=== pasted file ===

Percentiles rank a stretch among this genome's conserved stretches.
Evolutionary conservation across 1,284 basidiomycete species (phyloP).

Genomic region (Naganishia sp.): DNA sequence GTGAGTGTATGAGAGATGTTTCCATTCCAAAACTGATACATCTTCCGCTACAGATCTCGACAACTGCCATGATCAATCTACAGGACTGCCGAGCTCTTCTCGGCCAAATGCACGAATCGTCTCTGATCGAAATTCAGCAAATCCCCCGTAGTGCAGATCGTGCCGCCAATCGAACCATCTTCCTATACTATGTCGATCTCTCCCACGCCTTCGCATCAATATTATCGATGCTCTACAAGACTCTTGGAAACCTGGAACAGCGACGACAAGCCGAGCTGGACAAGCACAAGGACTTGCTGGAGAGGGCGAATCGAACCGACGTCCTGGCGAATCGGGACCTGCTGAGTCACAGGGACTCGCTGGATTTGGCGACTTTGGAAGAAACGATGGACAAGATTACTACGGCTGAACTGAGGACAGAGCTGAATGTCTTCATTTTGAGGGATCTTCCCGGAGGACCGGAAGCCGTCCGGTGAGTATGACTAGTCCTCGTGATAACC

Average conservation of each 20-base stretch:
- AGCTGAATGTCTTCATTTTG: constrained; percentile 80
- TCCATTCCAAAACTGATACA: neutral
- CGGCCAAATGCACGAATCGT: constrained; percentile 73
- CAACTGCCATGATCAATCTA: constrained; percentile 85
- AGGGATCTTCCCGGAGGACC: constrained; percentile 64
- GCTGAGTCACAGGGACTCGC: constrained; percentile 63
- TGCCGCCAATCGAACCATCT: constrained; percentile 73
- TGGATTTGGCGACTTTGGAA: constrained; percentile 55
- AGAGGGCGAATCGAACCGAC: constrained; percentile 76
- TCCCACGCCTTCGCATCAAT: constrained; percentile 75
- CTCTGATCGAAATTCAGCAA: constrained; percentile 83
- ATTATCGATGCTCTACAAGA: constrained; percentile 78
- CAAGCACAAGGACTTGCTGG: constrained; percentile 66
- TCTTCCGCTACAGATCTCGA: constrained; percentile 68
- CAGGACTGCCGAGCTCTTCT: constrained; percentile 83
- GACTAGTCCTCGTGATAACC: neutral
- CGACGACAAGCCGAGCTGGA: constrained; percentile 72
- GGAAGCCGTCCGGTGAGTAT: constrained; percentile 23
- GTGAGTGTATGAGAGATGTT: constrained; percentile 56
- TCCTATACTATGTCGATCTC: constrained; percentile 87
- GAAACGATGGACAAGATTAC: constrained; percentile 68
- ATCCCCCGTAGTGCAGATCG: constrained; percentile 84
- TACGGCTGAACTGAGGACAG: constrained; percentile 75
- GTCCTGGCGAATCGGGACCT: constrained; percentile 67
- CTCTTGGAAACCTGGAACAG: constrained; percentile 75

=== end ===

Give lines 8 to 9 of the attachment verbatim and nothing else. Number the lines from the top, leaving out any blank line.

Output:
- CAACTGCCATGATCAATCTA: constrained; percentile 85
- AGGGATCTTCCCGGAGGACC: constrained; percentile 64